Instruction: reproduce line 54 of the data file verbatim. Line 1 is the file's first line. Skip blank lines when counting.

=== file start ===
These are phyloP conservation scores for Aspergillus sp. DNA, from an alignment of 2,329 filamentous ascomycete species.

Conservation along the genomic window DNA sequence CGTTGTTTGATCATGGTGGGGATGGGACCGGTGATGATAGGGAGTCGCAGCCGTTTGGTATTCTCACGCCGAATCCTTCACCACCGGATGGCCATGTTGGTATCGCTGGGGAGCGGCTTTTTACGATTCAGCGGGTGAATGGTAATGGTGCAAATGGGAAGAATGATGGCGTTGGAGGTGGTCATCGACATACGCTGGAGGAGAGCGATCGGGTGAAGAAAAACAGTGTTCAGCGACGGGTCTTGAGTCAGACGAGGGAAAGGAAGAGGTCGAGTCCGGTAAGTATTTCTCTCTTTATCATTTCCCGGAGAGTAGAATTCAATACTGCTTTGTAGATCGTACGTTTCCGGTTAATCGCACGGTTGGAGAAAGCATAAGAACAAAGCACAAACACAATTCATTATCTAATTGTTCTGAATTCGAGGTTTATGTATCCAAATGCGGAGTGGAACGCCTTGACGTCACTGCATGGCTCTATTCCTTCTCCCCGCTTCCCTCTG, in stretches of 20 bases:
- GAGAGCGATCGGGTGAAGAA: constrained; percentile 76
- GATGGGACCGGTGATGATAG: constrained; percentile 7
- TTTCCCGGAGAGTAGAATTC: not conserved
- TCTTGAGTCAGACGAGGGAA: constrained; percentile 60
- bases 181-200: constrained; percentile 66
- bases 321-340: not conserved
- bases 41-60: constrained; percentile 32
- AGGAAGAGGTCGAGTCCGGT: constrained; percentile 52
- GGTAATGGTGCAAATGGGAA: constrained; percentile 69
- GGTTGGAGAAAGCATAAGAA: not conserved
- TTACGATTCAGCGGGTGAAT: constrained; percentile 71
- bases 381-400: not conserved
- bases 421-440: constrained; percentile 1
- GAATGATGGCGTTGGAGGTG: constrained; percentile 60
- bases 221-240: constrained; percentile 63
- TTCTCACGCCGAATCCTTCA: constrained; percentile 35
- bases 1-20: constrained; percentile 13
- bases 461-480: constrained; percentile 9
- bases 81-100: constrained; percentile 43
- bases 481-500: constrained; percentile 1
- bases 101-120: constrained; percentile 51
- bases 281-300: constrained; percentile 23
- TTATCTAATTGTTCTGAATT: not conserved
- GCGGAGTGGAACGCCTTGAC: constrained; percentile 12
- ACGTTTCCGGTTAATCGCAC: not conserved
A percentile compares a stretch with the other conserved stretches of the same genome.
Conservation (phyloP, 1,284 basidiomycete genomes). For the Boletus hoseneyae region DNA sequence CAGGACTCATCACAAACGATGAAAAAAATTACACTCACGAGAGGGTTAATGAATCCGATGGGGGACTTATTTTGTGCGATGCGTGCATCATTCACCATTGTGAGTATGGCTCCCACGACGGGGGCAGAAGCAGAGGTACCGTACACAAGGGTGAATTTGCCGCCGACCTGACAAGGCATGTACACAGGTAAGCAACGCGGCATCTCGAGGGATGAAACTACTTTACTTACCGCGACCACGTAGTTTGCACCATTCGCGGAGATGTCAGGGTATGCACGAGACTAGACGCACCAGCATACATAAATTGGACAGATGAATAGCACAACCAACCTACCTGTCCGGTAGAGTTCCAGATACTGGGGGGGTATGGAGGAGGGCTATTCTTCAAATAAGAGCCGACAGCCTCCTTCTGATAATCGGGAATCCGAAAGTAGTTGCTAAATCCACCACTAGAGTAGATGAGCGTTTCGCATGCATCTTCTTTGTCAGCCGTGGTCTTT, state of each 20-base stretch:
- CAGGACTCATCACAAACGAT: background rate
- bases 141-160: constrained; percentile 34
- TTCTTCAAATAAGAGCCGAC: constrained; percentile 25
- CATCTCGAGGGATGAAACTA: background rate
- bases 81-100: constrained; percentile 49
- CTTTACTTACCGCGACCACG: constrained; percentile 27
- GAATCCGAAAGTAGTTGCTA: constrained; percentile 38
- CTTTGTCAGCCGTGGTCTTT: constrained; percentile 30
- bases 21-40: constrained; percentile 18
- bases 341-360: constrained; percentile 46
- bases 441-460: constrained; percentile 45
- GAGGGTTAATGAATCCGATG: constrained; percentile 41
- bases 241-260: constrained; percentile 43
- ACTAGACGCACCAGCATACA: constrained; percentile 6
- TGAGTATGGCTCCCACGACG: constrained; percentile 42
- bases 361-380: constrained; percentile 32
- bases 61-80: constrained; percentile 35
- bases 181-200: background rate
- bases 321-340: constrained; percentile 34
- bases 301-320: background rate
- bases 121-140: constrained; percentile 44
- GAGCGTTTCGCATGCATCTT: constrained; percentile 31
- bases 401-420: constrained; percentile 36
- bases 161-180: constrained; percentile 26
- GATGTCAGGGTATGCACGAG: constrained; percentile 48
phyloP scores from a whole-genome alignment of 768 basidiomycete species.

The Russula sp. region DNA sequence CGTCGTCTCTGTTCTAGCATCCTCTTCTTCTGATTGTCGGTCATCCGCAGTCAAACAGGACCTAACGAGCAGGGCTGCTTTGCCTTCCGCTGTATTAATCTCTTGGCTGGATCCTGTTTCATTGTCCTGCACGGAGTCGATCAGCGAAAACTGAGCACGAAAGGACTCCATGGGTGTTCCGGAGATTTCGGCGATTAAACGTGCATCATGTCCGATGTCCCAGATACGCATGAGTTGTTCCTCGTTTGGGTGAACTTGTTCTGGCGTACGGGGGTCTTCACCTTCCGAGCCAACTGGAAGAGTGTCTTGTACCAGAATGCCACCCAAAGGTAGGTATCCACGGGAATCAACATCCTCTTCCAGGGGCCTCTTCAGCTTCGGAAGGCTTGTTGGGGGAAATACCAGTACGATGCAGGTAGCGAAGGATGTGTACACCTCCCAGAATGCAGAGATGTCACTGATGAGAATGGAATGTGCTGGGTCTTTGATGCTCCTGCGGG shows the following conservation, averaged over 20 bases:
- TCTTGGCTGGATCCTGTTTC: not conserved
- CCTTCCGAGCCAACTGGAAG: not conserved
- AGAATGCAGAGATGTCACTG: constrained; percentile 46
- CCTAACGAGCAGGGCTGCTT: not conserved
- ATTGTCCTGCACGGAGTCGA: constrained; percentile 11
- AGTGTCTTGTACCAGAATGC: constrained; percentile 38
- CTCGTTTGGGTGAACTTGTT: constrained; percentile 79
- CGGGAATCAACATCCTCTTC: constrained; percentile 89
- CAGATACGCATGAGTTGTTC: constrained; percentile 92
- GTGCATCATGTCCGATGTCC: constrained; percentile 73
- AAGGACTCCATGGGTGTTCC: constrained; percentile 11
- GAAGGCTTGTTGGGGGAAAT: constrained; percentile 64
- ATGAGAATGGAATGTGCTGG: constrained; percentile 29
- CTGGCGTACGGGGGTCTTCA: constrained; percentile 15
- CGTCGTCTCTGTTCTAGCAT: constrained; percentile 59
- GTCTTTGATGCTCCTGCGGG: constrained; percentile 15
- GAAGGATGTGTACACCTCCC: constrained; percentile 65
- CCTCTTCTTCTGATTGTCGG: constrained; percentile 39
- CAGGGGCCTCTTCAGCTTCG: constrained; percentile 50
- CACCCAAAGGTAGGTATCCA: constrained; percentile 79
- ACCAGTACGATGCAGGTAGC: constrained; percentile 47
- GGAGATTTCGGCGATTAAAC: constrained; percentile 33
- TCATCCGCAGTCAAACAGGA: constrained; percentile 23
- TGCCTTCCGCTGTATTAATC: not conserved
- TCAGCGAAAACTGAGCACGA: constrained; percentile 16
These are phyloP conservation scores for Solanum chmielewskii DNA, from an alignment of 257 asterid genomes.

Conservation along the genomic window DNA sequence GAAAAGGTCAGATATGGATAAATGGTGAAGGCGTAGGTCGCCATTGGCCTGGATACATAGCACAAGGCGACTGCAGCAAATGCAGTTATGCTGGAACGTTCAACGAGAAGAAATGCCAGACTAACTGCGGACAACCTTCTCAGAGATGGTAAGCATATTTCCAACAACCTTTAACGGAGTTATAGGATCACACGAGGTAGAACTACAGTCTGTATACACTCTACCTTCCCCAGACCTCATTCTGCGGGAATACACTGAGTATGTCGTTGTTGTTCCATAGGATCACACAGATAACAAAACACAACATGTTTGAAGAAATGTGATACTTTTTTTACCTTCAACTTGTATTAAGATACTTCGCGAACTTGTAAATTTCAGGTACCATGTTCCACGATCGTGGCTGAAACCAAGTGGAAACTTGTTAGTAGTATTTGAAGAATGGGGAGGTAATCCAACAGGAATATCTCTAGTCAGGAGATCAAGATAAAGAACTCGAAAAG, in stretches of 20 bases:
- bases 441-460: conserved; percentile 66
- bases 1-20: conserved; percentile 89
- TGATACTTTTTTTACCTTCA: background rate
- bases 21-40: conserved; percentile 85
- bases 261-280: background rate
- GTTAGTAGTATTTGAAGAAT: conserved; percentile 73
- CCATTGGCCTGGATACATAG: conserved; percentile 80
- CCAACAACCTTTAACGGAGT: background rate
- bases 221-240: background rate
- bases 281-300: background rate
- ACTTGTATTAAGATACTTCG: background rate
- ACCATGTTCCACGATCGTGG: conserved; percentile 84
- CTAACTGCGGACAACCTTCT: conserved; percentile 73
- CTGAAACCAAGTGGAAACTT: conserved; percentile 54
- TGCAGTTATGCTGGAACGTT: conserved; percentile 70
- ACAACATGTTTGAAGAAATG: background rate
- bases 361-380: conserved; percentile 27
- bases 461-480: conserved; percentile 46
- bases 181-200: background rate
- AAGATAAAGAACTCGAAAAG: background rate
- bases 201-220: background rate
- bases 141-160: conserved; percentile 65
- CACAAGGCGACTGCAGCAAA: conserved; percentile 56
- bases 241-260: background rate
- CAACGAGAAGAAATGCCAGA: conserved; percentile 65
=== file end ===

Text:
- GATGTCAGGGTATGCACGAG: constrained; percentile 48